The Thief of Joy

If you didn’t already know the great Teddy Roosevelt’s famous quote (and, perhaps you don’t), how would you begin this sentence?

“_________ : The Thief of Joy.”

If you could pop any word in there, which would you choose?

I personally quite like Comparison: The Thief of Joy. It just…is. Am I right? It just holds, with all its weight, the perfect place in that sentence. The perfectly villainous role of that which steals, siphons, and thieves one’s joy.

Truly, though, I find myself repeating this quote in mantra-like form to myself on a regular basis. As of late, it’s been not only a daily occurrence, but more likely a thrice-daily occurrence. Why, you ask? I can’t really answer that. But I suppose it’s because I’m feeling very #thisis27 (yes, I just used a hashtag in an informal essay); I’m finding myself observing my life, surroundings, thoughts, decisions, career, even my physical form in a different light than ever before. In a mid-to-late-twenties light. It’s glaringly bright…

I’m Queen of comparison. Myself to others, this Thursday to last Thursday, today to yesterday, right now to 45 minutes ago…and I’ll tell you what: it’s EXHAUSTING. Not only that, it’s absolutely WASTEFUL.

I mean, really. How much more wasteful could one be with one’s thoughts? Well, actually, I suppose I would place regret and jealousy slightly higher on the scale of wasteful thinking…but comparison comes in a close third. Seriously, what are we trying to accomplish when we compare? We may be comparing ourselves to who we once were, 10 years ago, even earlier in the week, who we are to who we thought we’d be (by now). Sometimes we’re comparing ourselves to others – renowned masters of our art, airbrushed figures on glossy magazine covers, people whose lives and stories we could never possibly know, careers and salaries and structures of perceived success so completely inanimate and irrelevant to us that it’s shatteringly sad how potent an effect it can have on our (very real, very independently our own) world…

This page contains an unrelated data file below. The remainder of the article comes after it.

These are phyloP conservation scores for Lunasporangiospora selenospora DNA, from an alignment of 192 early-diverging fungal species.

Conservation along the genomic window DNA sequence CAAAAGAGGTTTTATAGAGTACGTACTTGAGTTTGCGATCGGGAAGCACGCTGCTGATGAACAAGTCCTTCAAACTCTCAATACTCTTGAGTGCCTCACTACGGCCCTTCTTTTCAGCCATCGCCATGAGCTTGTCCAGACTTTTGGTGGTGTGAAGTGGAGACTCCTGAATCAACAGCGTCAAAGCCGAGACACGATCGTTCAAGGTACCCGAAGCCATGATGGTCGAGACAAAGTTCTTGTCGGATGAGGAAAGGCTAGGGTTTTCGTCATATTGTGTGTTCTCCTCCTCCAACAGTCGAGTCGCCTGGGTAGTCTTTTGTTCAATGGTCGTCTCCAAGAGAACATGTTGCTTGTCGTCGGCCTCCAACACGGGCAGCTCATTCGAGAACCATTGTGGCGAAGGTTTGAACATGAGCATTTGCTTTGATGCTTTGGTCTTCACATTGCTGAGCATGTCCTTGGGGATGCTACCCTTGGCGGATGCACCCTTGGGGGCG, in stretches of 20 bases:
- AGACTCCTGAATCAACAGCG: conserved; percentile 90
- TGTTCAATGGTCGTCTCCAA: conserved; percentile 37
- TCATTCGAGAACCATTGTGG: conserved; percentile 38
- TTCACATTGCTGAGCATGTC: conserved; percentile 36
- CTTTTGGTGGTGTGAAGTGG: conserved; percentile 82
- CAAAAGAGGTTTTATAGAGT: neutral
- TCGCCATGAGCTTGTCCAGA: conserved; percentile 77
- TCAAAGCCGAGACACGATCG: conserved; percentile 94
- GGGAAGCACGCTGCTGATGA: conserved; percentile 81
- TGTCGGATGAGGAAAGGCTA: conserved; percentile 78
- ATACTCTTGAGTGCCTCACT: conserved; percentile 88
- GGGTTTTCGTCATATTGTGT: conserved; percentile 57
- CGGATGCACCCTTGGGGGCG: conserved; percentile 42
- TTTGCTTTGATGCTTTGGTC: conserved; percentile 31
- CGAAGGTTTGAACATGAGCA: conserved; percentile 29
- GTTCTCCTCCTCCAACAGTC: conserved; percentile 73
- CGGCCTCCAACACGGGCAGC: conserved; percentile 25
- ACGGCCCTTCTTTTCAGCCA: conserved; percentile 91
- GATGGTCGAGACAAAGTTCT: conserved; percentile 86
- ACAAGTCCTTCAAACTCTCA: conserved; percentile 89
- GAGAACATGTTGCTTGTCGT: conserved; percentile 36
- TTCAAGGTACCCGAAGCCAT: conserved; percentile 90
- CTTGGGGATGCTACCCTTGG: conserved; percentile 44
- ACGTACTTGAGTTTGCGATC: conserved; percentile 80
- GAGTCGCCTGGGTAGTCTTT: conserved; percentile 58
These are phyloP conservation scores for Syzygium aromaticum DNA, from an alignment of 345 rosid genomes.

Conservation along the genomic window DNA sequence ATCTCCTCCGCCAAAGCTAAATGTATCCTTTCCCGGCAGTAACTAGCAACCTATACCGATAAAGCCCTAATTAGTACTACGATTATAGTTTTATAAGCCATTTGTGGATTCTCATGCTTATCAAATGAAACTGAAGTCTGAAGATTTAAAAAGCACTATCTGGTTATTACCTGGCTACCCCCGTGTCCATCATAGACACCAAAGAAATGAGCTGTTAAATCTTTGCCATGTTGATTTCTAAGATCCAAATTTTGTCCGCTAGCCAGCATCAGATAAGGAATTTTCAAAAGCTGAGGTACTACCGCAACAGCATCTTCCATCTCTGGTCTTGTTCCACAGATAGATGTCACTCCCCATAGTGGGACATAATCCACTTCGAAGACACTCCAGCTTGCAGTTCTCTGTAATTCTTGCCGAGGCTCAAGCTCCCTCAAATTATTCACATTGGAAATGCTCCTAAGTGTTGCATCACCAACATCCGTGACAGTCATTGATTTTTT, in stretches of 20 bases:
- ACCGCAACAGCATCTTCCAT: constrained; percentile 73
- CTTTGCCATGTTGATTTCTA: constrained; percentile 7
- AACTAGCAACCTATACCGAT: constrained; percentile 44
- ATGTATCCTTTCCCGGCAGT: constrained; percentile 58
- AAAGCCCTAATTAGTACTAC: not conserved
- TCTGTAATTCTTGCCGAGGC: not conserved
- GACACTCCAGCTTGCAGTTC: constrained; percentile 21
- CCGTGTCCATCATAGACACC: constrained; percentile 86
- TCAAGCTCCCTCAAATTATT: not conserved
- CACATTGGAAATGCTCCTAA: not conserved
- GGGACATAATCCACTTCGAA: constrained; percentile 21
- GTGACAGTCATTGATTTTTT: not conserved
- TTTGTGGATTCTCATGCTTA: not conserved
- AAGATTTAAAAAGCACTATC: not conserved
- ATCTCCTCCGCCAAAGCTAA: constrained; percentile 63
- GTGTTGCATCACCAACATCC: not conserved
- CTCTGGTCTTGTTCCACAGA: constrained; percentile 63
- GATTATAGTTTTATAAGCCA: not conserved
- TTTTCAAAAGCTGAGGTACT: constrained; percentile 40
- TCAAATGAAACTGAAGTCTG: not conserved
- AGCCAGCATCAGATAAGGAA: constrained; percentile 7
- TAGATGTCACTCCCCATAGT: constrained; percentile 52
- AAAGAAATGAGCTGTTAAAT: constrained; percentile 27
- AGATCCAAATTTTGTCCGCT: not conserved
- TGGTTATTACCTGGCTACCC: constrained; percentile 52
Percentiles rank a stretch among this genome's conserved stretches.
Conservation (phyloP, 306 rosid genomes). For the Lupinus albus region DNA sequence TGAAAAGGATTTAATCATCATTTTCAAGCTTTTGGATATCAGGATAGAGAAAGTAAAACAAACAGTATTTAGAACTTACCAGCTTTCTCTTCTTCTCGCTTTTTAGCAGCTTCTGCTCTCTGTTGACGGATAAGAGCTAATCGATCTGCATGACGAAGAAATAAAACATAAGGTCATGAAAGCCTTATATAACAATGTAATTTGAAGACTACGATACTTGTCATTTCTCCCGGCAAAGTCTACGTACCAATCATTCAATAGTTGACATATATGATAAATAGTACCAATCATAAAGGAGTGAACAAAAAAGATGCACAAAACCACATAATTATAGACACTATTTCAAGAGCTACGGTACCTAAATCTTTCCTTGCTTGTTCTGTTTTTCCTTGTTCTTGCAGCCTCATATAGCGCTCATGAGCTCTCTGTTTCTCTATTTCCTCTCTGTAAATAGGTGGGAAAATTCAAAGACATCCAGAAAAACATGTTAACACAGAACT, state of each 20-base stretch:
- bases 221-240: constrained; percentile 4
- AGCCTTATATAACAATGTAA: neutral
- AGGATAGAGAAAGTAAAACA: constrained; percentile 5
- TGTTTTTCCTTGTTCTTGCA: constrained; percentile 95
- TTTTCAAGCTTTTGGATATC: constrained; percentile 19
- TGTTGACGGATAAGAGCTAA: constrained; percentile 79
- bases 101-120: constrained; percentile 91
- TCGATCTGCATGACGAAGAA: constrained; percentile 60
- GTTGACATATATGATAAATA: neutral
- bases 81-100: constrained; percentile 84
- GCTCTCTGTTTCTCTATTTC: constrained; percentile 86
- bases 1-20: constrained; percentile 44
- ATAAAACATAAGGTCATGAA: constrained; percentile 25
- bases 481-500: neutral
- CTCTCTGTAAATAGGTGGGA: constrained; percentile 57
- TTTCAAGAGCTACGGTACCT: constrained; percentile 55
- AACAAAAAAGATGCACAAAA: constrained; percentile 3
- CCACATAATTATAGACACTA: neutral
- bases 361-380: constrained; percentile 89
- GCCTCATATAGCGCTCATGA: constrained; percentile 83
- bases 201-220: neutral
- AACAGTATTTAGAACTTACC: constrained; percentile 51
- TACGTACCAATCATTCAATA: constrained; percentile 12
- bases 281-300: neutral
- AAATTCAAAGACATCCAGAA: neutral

Whether we’re comparing our current selves to our old selves, our(anytime)sevles to others, or our lives and the sacred snippets held within them to anything else out in the world: is no more realistic, no more justified, and no less harmful.

If you want to talk about a thief in the night…talk about comparison. And yes, there are countless other bands of thieves stalking our psyche, pilfering the essence of our joy from right under our noses…but comparison is a particularly foul, repugnant criminal. Mostly because we are fooled into letting this offender into our lives. It wouldn’t even be in our thoughts, meddling with our worlds, if we didn’t allow it in. Comparison has gained access to our precious existence one way: through us.

I’m reminded now of another famous quote, by the great Mahatma Gandhi,

“I will not let anyone walk through my mind with their dirty feet.”

Wise words. But, in reality, it’s our own dirty feet doing the walking. Others cannot gain entry to our internal monologue. We let them in.

We cannot have control over anything but our own thoughts, our own reaction to the world around us. Even our most subtle, subconscious thinking can be edited, revised, trained into submission. Gentle, loving submission, that is. The kind of submission that trains the mind to say, yes I may have these harmful thoughts from time to time, thoughts in which I compare myself or my life to something or someone else, knowing full well it does me no good – that it only brings about misery and frustration – and I will vow to notice these moments and silence them with kindness. They may sneak up on me, but I will commit to redirecting them towards a more profoundly beneficial space. Instead of falling, I will rise.